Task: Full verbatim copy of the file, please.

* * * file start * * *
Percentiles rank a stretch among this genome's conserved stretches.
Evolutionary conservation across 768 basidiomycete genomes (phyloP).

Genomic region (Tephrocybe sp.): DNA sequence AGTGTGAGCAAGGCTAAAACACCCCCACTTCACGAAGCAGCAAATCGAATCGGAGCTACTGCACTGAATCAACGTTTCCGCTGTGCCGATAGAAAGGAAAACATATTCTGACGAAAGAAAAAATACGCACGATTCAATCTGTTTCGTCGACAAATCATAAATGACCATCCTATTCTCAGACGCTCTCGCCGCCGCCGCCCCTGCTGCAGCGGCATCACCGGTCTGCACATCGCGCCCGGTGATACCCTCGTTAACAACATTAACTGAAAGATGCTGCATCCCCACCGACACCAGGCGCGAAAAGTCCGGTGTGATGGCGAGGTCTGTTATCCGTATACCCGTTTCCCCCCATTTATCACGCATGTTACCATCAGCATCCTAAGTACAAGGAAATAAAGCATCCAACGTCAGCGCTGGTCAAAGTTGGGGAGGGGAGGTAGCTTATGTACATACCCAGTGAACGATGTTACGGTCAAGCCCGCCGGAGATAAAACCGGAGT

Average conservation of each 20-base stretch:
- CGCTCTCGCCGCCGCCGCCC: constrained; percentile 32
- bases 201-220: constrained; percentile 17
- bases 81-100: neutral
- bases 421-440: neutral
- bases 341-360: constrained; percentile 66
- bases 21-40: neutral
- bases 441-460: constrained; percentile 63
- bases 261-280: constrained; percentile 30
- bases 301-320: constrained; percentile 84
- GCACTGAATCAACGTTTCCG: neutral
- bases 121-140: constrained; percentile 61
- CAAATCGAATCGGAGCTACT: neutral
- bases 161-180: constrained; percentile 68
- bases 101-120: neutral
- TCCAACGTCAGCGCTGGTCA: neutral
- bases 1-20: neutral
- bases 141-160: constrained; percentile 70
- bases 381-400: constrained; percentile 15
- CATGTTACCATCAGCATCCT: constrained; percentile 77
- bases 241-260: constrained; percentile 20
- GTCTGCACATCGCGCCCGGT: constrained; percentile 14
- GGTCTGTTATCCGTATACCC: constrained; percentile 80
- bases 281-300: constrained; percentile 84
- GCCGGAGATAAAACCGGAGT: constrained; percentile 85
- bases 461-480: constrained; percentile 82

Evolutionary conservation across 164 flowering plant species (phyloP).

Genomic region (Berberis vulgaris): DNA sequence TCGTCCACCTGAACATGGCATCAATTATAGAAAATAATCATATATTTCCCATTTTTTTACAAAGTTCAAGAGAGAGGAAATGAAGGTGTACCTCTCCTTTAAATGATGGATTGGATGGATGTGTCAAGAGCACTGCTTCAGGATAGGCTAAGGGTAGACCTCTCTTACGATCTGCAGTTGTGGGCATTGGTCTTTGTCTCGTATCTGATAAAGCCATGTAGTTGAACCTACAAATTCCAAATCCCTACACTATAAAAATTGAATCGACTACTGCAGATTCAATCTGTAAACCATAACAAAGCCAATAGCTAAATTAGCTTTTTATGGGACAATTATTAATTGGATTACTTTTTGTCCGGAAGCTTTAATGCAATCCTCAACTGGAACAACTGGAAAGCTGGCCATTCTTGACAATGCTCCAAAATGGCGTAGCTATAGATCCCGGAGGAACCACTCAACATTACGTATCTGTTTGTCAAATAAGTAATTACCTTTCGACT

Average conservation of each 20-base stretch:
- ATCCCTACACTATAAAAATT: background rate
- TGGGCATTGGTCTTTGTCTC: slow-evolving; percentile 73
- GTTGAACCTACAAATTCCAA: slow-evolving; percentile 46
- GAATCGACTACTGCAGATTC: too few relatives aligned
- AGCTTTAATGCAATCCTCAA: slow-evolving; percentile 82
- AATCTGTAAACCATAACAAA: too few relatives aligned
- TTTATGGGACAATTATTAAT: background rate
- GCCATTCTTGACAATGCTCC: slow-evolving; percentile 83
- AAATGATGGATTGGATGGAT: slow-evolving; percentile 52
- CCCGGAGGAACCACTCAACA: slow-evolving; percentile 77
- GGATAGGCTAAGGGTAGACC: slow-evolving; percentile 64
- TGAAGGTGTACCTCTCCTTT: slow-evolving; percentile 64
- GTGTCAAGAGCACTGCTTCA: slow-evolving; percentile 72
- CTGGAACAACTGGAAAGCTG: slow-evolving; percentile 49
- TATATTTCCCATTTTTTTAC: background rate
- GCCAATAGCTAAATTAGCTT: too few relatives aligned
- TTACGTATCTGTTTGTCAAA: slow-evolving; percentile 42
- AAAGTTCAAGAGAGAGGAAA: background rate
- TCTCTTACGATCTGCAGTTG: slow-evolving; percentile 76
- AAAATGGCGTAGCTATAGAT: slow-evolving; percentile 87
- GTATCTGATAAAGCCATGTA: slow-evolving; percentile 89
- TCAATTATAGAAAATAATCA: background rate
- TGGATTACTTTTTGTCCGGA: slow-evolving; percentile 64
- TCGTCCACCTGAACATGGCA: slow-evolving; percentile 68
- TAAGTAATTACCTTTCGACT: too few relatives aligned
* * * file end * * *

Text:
Percentiles rank a stretch among this genome's conserved stretches.
Evolutionary conservation across 768 basidiomycete genomes (phyloP).

Genomic region (Tephrocybe sp.): DNA sequence AGTGTGAGCAAGGCTAAAACACCCCCACTTCACGAAGCAGCAAATCGAATCGGAGCTACTGCACTGAATCAACGTTTCCGCTGTGCCGATAGAAAGGAAAACATATTCTGACGAAAGAAAAAATACGCACGATTCAATCTGTTTCGTCGACAAATCATAAATGACCATCCTATTCTCAGACGCTCTCGCCGCCGCCGCCCCTGCTGCAGCGGCATCACCGGTCTGCACATCGCGCCCGGTGATACCCTCGTTAACAACATTAACTGAAAGATGCTGCATCCCCACCGACACCAGGCGCGAAAAGTCCGGTGTGATGGCGAGGTCTGTTATCCGTATACCCGTTTCCCCCCATTTATCACGCATGTTACCATCAGCATCCTAAGTACAAGGAAATAAAGCATCCAACGTCAGCGCTGGTCAAAGTTGGGGAGGGGAGGTAGCTTATGTACATACCCAGTGAACGATGTTACGGTCAAGCCCGCCGGAGATAAAACCGGAGT

Average conservation of each 20-base stretch:
- CGCTCTCGCCGCCGCCGCCC: constrained; percentile 32
- bases 201-220: constrained; percentile 17
- bases 81-100: neutral
- bases 421-440: neutral
- bases 341-360: constrained; percentile 66
- bases 21-40: neutral
- bases 441-460: constrained; percentile 63
- bases 261-280: constrained; percentile 30
- bases 301-320: constrained; percentile 84
- GCACTGAATCAACGTTTCCG: neutral
- bases 121-140: constrained; percentile 61
- CAAATCGAATCGGAGCTACT: neutral
- bases 161-180: constrained; percentile 68
- bases 101-120: neutral
- TCCAACGTCAGCGCTGGTCA: neutral
- bases 1-20: neutral
- bases 141-160: constrained; percentile 70
- bases 381-400: constrained; percentile 15
- CATGTTACCATCAGCATCCT: constrained; percentile 77
- bases 241-260: constrained; percentile 20
- GTCTGCACATCGCGCCCGGT: constrained; percentile 14
- GGTCTGTTATCCGTATACCC: constrained; percentile 80
- bases 281-300: constrained; percentile 84
- GCCGGAGATAAAACCGGAGT: constrained; percentile 85
- bases 461-480: constrained; percentile 82

Evolutionary conservation across 164 flowering plant species (phyloP).

Genomic region (Berberis vulgaris): DNA sequence TCGTCCACCTGAACATGGCATCAATTATAGAAAATAATCATATATTTCCCATTTTTTTACAAAGTTCAAGAGAGAGGAAATGAAGGTGTACCTCTCCTTTAAATGATGGATTGGATGGATGTGTCAAGAGCACTGCTTCAGGATAGGCTAAGGGTAGACCTCTCTTACGATCTGCAGTTGTGGGCATTGGTCTTTGTCTCGTATCTGATAAAGCCATGTAGTTGAACCTACAAATTCCAAATCCCTACACTATAAAAATTGAATCGACTACTGCAGATTCAATCTGTAAACCATAACAAAGCCAATAGCTAAATTAGCTTTTTATGGGACAATTATTAATTGGATTACTTTTTGTCCGGAAGCTTTAATGCAATCCTCAACTGGAACAACTGGAAAGCTGGCCATTCTTGACAATGCTCCAAAATGGCGTAGCTATAGATCCCGGAGGAACCACTCAACATTACGTATCTGTTTGTCAAATAAGTAATTACCTTTCGACT

Average conservation of each 20-base stretch:
- ATCCCTACACTATAAAAATT: background rate
- TGGGCATTGGTCTTTGTCTC: slow-evolving; percentile 73
- GTTGAACCTACAAATTCCAA: slow-evolving; percentile 46
- GAATCGACTACTGCAGATTC: too few relatives aligned
- AGCTTTAATGCAATCCTCAA: slow-evolving; percentile 82
- AATCTGTAAACCATAACAAA: too few relatives aligned
- TTTATGGGACAATTATTAAT: background rate
- GCCATTCTTGACAATGCTCC: slow-evolving; percentile 83
- AAATGATGGATTGGATGGAT: slow-evolving; percentile 52
- CCCGGAGGAACCACTCAACA: slow-evolving; percentile 77
- GGATAGGCTAAGGGTAGACC: slow-evolving; percentile 64
- TGAAGGTGTACCTCTCCTTT: slow-evolving; percentile 64
- GTGTCAAGAGCACTGCTTCA: slow-evolving; percentile 72
- CTGGAACAACTGGAAAGCTG: slow-evolving; percentile 49
- TATATTTCCCATTTTTTTAC: background rate
- GCCAATAGCTAAATTAGCTT: too few relatives aligned
- TTACGTATCTGTTTGTCAAA: slow-evolving; percentile 42
- AAAGTTCAAGAGAGAGGAAA: background rate
- TCTCTTACGATCTGCAGTTG: slow-evolving; percentile 76
- AAAATGGCGTAGCTATAGAT: slow-evolving; percentile 87
- GTATCTGATAAAGCCATGTA: slow-evolving; percentile 89
- TCAATTATAGAAAATAATCA: background rate
- TGGATTACTTTTTGTCCGGA: slow-evolving; percentile 64
- TCGTCCACCTGAACATGGCA: slow-evolving; percentile 68
- TAAGTAATTACCTTTCGACT: too few relatives aligned